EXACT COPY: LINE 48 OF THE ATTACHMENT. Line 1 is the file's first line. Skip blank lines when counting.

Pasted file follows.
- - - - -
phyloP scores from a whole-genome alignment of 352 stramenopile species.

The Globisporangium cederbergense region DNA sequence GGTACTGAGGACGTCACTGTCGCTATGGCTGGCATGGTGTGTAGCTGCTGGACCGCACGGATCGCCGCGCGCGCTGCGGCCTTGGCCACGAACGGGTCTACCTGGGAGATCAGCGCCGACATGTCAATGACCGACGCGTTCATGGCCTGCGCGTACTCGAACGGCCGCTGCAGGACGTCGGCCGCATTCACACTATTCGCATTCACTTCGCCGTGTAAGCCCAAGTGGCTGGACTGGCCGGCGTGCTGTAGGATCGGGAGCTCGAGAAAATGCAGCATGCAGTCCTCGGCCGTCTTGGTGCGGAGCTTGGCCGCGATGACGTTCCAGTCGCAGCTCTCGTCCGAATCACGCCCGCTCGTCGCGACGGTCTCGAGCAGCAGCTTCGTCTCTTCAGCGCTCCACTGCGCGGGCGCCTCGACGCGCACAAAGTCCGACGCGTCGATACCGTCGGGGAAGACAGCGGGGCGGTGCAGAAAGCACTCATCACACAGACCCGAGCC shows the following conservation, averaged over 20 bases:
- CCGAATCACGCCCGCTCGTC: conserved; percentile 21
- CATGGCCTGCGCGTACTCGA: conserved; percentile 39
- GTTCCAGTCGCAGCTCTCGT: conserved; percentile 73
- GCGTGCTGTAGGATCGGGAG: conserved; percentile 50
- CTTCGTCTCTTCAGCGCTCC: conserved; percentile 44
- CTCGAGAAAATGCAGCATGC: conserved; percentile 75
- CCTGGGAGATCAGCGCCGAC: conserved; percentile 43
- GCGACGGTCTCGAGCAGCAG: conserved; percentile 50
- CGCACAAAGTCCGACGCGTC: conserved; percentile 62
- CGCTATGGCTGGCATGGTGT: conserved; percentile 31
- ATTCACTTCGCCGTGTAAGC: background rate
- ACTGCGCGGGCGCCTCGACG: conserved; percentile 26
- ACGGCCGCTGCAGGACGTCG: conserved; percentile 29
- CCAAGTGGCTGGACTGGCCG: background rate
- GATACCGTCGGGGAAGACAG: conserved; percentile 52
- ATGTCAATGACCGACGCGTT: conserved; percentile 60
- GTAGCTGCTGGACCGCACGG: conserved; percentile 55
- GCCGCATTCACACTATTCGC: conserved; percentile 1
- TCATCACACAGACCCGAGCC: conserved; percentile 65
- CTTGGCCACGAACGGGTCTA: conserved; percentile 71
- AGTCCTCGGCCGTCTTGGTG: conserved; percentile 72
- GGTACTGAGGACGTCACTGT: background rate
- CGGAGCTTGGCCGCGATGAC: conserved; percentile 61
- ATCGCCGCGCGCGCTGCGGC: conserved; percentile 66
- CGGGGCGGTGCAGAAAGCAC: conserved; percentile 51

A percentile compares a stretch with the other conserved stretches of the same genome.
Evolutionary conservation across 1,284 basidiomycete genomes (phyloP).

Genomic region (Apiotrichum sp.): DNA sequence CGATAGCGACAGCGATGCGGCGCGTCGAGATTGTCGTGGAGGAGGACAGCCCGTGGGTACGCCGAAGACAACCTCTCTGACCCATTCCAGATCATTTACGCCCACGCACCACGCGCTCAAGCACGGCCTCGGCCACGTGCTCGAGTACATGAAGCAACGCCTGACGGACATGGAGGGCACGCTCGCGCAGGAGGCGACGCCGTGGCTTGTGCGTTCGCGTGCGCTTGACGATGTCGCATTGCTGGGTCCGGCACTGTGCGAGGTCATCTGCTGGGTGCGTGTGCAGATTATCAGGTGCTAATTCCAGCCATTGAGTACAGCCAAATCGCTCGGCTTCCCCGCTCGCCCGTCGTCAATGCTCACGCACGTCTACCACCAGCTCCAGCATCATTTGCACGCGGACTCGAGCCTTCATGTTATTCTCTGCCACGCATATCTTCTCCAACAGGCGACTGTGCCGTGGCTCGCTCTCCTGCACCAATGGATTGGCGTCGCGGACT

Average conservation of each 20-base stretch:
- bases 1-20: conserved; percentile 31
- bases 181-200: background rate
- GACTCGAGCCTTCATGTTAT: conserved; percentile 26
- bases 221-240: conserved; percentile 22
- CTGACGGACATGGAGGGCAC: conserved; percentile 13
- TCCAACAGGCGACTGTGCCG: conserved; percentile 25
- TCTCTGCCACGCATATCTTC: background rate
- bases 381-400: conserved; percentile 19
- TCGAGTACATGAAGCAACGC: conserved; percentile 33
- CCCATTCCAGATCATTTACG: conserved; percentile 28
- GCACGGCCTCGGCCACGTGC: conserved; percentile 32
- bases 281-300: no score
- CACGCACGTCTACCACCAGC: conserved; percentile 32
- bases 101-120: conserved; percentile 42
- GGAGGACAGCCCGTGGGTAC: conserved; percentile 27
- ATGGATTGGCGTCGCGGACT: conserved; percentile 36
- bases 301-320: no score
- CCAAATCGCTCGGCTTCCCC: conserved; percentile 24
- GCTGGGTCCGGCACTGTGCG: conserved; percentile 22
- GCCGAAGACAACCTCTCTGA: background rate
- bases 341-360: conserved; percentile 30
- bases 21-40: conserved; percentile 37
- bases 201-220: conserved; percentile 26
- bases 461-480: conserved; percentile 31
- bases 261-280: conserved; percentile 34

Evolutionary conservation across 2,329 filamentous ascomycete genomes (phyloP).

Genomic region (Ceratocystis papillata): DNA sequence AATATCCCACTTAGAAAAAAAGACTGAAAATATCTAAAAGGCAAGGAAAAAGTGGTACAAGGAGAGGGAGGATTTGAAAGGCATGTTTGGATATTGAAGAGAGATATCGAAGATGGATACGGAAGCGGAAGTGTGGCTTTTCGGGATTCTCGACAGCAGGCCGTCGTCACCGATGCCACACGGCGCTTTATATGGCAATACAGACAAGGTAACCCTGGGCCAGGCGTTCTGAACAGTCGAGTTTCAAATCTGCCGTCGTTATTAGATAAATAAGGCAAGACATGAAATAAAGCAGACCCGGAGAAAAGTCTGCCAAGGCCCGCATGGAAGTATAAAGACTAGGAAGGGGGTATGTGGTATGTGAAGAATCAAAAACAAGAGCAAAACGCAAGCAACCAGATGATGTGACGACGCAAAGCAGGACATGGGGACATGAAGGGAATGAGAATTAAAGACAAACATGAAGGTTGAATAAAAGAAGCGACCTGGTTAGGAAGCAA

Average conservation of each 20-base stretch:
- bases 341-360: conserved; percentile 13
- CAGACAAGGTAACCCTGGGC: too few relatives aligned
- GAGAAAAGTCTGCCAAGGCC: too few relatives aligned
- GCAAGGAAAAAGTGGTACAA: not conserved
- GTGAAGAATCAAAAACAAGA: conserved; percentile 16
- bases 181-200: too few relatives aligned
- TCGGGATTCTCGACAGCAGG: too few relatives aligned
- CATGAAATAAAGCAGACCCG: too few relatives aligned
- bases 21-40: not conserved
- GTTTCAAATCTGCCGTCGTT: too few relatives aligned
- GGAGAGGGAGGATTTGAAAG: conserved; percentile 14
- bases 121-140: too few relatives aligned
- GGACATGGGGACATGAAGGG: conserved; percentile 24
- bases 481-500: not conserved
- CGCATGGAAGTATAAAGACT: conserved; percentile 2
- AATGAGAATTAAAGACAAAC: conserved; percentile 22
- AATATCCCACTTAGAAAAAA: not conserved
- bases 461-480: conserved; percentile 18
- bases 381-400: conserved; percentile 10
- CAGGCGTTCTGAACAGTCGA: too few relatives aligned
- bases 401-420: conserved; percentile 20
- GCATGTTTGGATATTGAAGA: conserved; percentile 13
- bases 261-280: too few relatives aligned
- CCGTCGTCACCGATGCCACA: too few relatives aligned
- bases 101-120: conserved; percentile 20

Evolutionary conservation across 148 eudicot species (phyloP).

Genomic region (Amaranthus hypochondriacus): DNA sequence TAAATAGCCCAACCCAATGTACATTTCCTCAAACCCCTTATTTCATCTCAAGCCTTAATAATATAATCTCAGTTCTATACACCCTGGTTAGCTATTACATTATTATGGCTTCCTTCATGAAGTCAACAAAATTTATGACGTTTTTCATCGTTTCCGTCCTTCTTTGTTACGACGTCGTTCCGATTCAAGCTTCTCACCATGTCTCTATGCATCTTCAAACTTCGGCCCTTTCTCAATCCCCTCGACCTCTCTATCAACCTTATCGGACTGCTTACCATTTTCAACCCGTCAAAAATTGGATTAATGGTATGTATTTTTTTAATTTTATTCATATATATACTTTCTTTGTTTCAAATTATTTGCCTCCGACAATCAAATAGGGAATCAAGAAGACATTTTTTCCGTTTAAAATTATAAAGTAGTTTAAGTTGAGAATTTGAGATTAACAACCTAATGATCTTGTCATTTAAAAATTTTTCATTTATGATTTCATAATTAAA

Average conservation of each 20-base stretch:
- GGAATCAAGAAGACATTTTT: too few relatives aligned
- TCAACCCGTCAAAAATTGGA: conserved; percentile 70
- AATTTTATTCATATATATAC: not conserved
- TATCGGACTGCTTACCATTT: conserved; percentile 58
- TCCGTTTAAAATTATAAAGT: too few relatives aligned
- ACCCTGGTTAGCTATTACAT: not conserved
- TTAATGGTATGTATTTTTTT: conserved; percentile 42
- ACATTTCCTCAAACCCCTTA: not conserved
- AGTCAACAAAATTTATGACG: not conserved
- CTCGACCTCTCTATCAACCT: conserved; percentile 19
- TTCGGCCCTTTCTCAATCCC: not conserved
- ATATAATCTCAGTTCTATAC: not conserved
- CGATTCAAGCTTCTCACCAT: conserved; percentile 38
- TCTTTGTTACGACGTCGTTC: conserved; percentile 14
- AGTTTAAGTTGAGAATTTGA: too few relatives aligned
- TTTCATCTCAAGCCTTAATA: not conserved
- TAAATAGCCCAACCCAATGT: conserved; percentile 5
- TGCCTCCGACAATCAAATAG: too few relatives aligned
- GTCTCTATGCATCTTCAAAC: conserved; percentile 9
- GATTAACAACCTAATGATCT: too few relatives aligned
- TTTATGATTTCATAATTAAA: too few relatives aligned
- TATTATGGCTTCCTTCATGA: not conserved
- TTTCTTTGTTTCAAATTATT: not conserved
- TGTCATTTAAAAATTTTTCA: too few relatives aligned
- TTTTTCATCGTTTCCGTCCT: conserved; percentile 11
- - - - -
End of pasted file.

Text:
- bases 301-320: no score